Traditional RPGs are games of the mind, but it doesn’t hurt to have spiffy little plastic figures on hand to help set the tone and sort through the complexities of battle. Figures can be bought unpainted or, for a bit more cash, they come prepainted. As a busy parent, I easily fall into the latter category. While any figurines aren’t cheap, they can add a bit of fun as players can see the unruly monsters gather around their poor characters, eager for a kill.
As a parent looking for games to play with my kids, I am always impressed at the quality and durability of titles from HABA. With quality cardboard and wooden parts, they sometimes aren’t cheap (although these titles are relatively inexpensive) but components are first rate. While my oldest child is now able to play more strategic games with dad, he still enjoys playing these when we get together for a family gaming moment with the entire family. Here’s a few HABA games I’ve played in the past few months, starting with my favorites.
It’s time once again for me to preach to the masses on the greatness of boardgaming. Nothing beats the social aspect of in-person gaming with friends. Last year’s run-down remains a great list of recommended games. Here again are some great examples of boardgames to get you and your family gaming. You might not find all these titles at your local mega-mart but many can be found online or in a friendly local game store. Some may argue $50+ boardgames are expensive, but compare that to videogaming (and where multiple copies are required for multiplayer play) and the economics of boardgaming shows their true value. Good boardgames are timeless, just as good today as they will be years in the future. They will provide many more hours of entertainment than most video games. In that vein, feel free to delve into some past year’s guides for 2014, 2013, or 2012.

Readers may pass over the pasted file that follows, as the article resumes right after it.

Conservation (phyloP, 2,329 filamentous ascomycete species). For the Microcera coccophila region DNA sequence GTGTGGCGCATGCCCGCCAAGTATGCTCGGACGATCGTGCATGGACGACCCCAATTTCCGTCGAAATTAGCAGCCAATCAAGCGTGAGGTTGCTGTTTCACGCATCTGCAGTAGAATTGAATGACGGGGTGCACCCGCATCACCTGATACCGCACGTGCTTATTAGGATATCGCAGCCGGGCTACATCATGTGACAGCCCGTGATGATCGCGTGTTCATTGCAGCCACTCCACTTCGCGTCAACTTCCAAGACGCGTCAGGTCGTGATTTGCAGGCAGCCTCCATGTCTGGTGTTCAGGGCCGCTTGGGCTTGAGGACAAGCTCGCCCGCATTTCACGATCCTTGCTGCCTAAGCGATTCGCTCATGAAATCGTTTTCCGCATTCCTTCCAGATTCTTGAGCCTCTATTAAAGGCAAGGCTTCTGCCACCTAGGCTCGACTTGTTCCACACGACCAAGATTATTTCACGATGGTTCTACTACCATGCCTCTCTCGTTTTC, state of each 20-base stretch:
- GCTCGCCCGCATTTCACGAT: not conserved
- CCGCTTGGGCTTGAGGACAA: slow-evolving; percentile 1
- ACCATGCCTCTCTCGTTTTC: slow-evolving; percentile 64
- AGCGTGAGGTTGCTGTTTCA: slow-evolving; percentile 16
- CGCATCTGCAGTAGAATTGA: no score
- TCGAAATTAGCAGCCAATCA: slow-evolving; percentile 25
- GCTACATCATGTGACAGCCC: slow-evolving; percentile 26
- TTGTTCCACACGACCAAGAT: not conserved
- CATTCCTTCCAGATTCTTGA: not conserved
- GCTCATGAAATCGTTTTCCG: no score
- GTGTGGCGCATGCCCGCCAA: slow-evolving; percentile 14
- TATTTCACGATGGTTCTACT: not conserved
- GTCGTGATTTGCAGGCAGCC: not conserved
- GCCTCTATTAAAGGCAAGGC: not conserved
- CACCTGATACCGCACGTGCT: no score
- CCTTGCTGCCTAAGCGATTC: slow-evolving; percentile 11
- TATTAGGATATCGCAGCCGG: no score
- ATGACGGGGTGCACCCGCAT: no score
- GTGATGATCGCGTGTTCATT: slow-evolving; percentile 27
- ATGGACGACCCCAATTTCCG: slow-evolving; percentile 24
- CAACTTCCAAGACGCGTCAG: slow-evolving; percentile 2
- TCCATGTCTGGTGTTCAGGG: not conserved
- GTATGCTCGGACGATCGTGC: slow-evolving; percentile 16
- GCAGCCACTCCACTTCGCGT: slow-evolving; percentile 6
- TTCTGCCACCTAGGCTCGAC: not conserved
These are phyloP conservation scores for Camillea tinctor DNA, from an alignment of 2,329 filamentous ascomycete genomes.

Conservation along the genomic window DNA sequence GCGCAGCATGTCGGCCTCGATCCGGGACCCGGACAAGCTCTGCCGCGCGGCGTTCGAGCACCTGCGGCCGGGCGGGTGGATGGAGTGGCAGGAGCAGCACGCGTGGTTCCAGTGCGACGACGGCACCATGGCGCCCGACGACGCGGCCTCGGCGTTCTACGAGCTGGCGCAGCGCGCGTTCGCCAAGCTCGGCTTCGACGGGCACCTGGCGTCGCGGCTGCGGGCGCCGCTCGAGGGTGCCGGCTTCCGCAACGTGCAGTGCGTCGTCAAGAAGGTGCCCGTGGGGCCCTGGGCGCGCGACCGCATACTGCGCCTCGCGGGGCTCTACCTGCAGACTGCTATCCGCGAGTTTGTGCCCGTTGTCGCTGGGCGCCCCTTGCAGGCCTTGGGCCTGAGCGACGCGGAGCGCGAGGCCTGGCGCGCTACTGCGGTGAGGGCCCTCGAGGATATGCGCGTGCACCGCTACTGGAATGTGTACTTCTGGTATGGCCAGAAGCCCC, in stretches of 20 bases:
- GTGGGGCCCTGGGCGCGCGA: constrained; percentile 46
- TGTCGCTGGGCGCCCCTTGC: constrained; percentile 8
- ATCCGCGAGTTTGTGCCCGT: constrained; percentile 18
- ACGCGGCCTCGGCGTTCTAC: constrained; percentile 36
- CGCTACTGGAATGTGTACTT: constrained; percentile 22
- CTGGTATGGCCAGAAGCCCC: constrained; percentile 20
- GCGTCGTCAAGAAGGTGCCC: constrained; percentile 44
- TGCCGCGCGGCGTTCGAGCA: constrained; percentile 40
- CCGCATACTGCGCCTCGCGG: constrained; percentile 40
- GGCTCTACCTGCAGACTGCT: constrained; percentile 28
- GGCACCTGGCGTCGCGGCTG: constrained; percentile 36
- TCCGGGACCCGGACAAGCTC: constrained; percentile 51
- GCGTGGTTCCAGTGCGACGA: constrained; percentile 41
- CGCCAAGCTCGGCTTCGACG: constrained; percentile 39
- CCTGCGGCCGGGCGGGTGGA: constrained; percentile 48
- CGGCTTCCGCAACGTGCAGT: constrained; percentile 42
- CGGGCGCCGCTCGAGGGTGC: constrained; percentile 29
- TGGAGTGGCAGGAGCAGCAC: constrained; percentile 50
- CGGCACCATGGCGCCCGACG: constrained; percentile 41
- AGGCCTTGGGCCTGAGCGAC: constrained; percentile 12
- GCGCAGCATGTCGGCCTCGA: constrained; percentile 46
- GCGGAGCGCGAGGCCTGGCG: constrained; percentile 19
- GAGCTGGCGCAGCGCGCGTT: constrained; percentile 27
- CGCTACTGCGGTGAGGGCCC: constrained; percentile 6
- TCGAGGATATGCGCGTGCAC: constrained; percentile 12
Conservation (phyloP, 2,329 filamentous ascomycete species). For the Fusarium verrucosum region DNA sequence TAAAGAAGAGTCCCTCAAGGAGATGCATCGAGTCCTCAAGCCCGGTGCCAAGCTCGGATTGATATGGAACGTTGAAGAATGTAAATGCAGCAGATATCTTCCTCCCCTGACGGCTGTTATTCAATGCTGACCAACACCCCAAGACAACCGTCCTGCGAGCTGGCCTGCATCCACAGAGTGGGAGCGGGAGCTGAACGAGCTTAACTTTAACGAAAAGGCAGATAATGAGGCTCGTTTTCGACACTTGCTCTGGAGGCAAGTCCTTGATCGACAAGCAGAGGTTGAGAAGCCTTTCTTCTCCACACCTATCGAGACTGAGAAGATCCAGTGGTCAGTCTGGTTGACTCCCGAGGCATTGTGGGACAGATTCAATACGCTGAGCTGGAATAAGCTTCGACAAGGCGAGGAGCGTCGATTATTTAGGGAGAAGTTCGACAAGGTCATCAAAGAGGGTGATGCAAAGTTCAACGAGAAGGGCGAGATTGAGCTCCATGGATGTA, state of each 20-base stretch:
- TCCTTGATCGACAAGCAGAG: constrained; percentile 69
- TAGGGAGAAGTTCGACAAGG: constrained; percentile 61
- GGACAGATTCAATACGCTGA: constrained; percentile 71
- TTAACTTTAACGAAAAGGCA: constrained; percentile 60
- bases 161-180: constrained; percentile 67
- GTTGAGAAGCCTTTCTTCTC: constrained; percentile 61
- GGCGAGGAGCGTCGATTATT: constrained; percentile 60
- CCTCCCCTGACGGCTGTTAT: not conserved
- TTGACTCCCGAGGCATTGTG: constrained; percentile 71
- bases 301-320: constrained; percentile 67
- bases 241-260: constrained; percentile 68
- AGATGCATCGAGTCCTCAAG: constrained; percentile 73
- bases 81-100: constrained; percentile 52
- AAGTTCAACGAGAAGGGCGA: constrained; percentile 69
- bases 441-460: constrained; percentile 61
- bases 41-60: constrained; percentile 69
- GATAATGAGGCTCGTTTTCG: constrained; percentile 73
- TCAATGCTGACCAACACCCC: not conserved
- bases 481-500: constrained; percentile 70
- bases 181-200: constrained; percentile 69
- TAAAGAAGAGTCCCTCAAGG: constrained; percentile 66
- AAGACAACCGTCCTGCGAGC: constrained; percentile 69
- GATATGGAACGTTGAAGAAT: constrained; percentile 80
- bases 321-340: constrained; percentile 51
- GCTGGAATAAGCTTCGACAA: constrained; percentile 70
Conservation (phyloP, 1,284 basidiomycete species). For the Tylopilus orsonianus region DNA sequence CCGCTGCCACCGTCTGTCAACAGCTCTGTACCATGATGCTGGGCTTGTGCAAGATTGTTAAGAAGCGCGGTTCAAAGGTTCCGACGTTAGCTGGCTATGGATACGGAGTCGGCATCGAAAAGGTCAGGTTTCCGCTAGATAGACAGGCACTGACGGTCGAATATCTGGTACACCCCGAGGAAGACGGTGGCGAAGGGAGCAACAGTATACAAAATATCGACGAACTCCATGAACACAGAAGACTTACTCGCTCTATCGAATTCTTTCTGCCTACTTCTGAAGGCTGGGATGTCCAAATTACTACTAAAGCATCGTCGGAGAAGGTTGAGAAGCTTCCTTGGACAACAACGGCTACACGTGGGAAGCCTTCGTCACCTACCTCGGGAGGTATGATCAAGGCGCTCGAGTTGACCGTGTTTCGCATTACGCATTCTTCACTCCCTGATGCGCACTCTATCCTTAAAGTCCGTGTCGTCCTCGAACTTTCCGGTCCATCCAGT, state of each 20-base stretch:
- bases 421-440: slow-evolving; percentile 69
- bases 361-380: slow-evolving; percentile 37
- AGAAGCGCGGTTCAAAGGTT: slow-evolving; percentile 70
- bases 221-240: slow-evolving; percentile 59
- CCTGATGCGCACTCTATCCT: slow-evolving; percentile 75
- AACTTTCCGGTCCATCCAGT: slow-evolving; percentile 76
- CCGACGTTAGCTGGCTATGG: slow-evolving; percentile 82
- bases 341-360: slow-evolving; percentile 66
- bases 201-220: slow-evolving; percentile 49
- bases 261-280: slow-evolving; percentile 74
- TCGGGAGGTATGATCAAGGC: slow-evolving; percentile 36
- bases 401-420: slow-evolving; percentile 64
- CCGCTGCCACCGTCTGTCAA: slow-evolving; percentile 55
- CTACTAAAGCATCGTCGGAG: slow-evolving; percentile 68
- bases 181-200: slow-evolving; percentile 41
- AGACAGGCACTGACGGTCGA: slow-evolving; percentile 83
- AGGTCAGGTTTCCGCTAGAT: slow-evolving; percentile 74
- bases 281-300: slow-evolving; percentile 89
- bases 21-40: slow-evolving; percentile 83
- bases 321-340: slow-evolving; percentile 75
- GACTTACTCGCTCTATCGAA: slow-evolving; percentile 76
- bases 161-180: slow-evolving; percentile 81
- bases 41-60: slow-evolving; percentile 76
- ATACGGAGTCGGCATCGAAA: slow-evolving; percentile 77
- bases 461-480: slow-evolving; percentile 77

For each game I’ve provided the number of players, an approximate MSRP (you might find it lower), and expected time for one game.
As you look through your holiday lists, don’t forget to include a good boardgame or two. Aside from eating together (also highly encouraged,) there are very few activities requiring people to interact face to face. Not everyone is all that interested in a heavy thinking game, and there are a whole line of simple dexterity games that are great fun for all ages. The following is a list of what I call ‘flicking games,’ games that involve players flicking wooden (plastic in some cases) pieces around a playing area as the main objective. Some are straightforward while others require a bit more than just manual dexterity.
The theme for all things Pathfinder this fall has been dark and deadly supplements to the game to bring a bit of horror to player’s games. Supplements have been released featuring the covert shenanigans and evil organizations found in Ultimate Intrigue and Villain Codex, the dank and dark setting found in Horror Adventures, and the dark ghostly burdens found in the Haunted Hero Handbook. It is as if the teenaged(1) Pathfinder RPG has entered its Goth stage. There is even a release of miniatures, Deadly Foes, designed to complement these dark tales of woe. Aside from the darker side, the Pathfinder rulebooks have taken a page from cell phone technology and have been shrunk into easier-to-carry paperback editions.